You'd never consider your advertising strategy complete just because you bought an ad no one saw. The same is true of earned media-- your efforts don't much matter until you're capturing beaucoup impressions from people in your target audience.

 

So when we're talking YouTube placements, you gain a media impression every time a new viewer watches the video that includes your product. The likelihood that one video is going to score you the impression counts you need is very low, however. Which is why it's best to seek out as many placements as you can.

 

Ripples? No, You Need to Make a Splash

Your target consumer's world is a busy place, so by focusing on including your product in the content they choose to engage with, you have a much better chance of elevating above all that distraction. You have to do more than throw a few little pebbles in the pond, however. Any single placement isn't likely to make that splash you need, unless a big rock star like Bethany Mota is doing it for you. (Get it? ROCK star? Big splash? ...nevermind.)

 

Tribe Dynamics discussed just how much impact YouTube star Bethany Mota's completely serendipitous mention of NYX Cosmetics' blush had on the success of their company. Bethany's single effusive product mention was worth at least as much as a $100,000 paid placement in Glamour magazine.

 

And that's a very conservative estimate. Many believe that YouTube impressions are worth as much as $0.38 each, making Bethany's mention worth over $650K. But it didn't cost NYX a thing to capture over 1.7 million media impressions of their product.

Now that's

 

Bethany Mota got crazy Media Impressions for NYX

 

It's not clear whether the 1.7 million view total also includes the additional reach NYX would have gained through Ms. Mota's Facebook, Twitter and Instragram accounts. NYX may have gained much more value than was even captured here-- YouTubers nearly always share content across their social media accounts. Whatever the case, NYX scored big. And it's going big that matters.

 

No one would study how NYX got their product onto one small channel that earned 145 views. We all want that BIG result. But NYX got lucky. Maybe you'll get lucky like NYX did. Too bad getting lucky isn't a repeatable strategy.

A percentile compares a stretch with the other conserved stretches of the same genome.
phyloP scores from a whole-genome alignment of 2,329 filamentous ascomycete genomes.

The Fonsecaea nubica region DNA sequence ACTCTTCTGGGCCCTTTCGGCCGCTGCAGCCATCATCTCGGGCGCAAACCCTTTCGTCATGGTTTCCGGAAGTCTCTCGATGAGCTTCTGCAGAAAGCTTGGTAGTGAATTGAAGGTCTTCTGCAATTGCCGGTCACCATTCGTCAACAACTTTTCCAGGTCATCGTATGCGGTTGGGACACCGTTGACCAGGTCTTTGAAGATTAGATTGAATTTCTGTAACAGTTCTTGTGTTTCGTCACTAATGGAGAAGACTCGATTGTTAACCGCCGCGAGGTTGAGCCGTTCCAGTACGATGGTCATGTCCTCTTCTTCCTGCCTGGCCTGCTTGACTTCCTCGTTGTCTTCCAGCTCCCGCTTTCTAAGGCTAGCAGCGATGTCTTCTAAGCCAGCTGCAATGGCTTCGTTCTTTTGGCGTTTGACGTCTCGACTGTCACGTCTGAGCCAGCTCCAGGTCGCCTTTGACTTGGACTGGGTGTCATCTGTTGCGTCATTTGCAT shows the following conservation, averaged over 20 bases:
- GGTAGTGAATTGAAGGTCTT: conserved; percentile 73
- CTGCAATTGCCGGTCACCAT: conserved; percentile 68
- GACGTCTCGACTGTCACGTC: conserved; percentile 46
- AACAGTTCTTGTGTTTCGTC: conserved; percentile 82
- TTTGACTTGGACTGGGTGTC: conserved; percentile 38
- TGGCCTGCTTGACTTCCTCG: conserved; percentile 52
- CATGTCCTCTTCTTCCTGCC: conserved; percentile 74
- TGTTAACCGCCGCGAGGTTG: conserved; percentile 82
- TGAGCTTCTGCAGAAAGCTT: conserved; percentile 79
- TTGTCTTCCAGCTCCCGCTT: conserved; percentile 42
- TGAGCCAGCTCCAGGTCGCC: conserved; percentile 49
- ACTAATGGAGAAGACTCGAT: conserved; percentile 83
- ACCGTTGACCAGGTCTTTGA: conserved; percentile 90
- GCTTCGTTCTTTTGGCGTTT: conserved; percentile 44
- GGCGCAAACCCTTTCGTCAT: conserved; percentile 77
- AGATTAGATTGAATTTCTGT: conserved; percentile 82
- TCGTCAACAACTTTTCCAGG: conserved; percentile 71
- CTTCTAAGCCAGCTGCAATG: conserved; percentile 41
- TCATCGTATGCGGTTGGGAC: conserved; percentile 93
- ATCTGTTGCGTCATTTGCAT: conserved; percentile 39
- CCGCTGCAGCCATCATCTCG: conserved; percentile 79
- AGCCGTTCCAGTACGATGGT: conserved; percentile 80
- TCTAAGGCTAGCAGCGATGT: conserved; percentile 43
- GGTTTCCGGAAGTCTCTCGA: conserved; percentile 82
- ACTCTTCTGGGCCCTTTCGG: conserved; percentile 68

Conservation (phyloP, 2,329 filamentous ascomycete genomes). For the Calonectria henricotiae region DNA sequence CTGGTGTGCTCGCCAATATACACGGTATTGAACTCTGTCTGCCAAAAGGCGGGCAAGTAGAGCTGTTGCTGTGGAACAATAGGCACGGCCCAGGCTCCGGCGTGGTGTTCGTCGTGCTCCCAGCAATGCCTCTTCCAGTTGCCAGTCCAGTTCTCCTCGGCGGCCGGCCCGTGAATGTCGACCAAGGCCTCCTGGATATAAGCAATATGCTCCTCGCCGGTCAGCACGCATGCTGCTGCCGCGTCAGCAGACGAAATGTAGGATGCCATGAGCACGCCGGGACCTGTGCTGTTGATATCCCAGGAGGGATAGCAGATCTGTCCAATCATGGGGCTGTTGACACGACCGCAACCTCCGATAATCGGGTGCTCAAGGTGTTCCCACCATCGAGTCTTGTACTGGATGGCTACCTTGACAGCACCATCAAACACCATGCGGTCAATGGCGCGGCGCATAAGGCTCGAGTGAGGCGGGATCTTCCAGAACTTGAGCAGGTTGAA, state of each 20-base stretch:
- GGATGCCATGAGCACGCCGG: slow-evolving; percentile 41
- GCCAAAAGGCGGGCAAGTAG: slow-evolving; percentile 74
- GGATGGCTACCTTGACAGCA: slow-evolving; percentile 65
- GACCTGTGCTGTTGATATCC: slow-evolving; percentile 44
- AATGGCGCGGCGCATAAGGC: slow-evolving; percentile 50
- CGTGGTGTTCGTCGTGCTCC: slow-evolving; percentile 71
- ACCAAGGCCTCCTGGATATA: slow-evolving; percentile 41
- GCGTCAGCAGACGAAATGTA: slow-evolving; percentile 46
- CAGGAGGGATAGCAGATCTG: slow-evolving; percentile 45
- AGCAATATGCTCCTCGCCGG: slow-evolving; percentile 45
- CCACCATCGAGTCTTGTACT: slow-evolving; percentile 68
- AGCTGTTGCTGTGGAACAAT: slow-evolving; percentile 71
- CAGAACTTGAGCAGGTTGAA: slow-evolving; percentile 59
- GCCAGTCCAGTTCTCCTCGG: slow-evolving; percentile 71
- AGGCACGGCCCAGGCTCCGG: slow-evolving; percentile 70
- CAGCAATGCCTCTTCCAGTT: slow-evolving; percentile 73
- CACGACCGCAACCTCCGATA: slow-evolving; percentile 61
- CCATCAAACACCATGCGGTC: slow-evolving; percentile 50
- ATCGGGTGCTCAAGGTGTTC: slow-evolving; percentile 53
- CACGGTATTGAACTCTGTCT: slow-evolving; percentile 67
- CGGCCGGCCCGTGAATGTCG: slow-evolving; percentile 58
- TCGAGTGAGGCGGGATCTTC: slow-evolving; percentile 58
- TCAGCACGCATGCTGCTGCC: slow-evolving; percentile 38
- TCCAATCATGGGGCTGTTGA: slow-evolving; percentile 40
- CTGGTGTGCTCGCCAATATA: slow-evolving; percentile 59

The good news is, you don't need that one big hit like Bethany Mota. You just need the result: lots of impressions of your product to your target audience. Thankfully, there are countless mini-Motas out there with their own loyal followings, ready to talk about your stuff.

 

How Big Do You Want Your Splash to Be?

Note in the graphic above the cost equivalent of spending $100,000 on a Glamour magazine placement vs. the thousands of influencers who could be reached simply by sending out free products. Seems like a mighty fine deal.

 

Chances are, you don't have a $100,000 PR budget. So how big IS your budget? Do you have one? If not, consider working backwards from the number of media impressions you think you'd need in order to have a successful campaign.

 

Let's suppose you want 20,000 impressions for a trial campaign. That's probably the low end for reach that would be worth the effort. If your product costs $25 (your cost, not retail value) + $8 shipping + $20 for Content BLVD's placement fee, and you secure 20 videos that average just 1,000 views each. Your total cost is $1,060, and your cost per impression is just $0.05. Pennies per impression. If YouTube impressions are worth $0.38 each, you're getting a great deal for that exposure.

 

The average views of videos YouTubers make working with brands through our platform is 2950 views per video. So your impression costs are likely even lower than $0.05 each, depending on your own product cost and shipping. Let's bump up the goal to 100,000 impressions using a more accurate impression count:

 

$25 product + $8 shipping + $20 Content BLVD fee = $53 cost per video. At a still conservative 2,000 view average, you'd need to secure 50 placements for a total cost of $2,650. That's still under three cents per media impression.

 

Are there other ways you can quickly secure thousands of media impressions for $0.03 each without relying on luck to get them? Or dozens of media pitches that don't go anywhere? We don't have to tell experienced PR folks just how labor-intensive it is. You already know.

 

Playing the Numbers Game

It's simple: the more placements you get, the more opportunities you have to create high quality media impressions with your target consumers. Remember, even if true word of mouth is the goal, you'd never consider your PR campaign complete because a few people had a conversation about your product. You want thousands talking; you want your product to be top of mind.

 

According to McKinsey, as consumers actively evaluate their buying options, they don't rely on brands. They reach out to get information and consider new options. You already know this. But what you might not know is the extent to which consumers have turned the historical buying cycle on it's head.

 

 

When consumers begin to actively consider products to purchase, two thirds of the influence on their decision-making comes from consumer-driven resources: friends, family, and trusted internet sources, like YouTube personalities. Which means you don't get to control your brand message nearly as much as you'd like. It just doesn't work that way. But if you give your products to the right people, your message will get out.

 

To make sure your products are even considered, you've got to get more impressions. So put them where they belong-- in the hands of dozens of the influencers your target consumers trust most.